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4 Types of Commercial Property Managers & What They Do

Property managers serve as the glue to keep building operations at optimal functionality. When you’re looking to do business with a commercial real estate property, you’ll likely need to connect with and interact with their property managers.


So for this post, we answer some basic questions: What is the role of a property manager? What does a property management company do? What are the different types of property managers?


Property Management Definition

Property management companies oversee and maintain properties on behalf of owners. In addition to managing the day-to-day operations of a commercial building, they are pivotal in improving the property's value, managing risks and fostering tenant relationships. There are roughly nine types of buildings in commercial real estate, and three building classes. But property managers can be grouped into four types: residential (rental), commercial, industrial, and special purpose. 


How Does Property Management Work?

The simple answer is: A property manager acts as the intermediary between property owners and tenants, handling the building’s operations. Their role is to protect the real estate assets while assuring the well-being and satisfaction of tenants. 


Here are the four different property management types:


1. Multifamily housing / residential property managers

Residential property managers oversee apartment complexes, condominiums and other housing units. Their duties include tenant screening, lease negotiations, rent collection and maintenance. For businesses catering to this segment, understanding the needs of residential property managers can promote tailored solutions, such as specialized cleaning services or landscaping geared toward improving curb appeal.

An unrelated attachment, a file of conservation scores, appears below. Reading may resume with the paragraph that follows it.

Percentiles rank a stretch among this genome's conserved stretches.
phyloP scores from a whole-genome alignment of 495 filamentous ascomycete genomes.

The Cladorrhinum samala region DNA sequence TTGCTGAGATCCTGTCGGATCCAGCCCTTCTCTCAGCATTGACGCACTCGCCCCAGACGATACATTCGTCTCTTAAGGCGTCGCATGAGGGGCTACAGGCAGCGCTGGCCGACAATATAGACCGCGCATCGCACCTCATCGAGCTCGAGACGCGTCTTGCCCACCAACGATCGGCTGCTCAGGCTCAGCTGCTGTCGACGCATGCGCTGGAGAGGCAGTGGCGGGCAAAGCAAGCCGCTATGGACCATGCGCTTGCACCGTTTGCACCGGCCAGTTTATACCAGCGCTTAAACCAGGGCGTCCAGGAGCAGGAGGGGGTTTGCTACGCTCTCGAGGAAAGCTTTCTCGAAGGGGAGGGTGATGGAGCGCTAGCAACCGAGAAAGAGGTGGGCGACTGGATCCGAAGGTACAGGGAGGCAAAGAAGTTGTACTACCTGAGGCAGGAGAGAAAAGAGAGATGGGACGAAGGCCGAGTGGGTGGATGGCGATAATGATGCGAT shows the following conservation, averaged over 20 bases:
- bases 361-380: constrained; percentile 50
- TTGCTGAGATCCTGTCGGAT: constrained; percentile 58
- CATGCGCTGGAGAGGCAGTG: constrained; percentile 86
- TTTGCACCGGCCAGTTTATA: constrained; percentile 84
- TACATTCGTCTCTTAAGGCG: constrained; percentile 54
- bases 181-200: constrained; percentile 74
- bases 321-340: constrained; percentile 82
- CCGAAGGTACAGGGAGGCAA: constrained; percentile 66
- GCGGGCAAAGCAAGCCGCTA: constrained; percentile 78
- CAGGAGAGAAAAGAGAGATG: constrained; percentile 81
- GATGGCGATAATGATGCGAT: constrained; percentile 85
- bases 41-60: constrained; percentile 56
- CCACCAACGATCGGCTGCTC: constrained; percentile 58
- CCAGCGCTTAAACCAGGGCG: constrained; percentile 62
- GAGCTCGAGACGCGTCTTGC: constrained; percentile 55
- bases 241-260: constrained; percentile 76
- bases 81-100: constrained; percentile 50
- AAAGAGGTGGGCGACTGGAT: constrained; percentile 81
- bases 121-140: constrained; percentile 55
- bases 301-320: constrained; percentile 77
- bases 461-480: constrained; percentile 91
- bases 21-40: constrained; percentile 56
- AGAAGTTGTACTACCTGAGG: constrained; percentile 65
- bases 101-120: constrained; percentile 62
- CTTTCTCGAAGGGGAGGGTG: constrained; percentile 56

2. Commercial property manager

Commercial property managers handle office buildings, retail spaces and industrial properties. Their responsibilities include attracting and retaining retail tenants, organizing promotional events and maintaining common areas. Service providers targeting commercial property managers may find opportunities to offer solutions related to facility maintenance, security services, energy-efficient technologies and promotional event coordination. 


3. Industrial property management

Industrial property managers oversee warehouses, manufacturing facilities and distribution centers. Their responsibilities include managing logistics, coordinating equipment maintenance and assuring compliance with industry regulations. Businesses targeting industrial property managers might specialize in areas such as industrial equipment maintenance, waste management and logistics solutions.


4. Special-purpose property managers

Special-purpose properties include stadiums, theaters, religious institutions, educational facilities and health care centers. Managers navigate unique operational matters, comply with industry regulations, and prioritize tenant and stakeholder relations. Most special-purpose properties can't be marketed or used for any purpose other than what they were initially intended for. For instance, you're probably not going to turn a church into an apartment complex.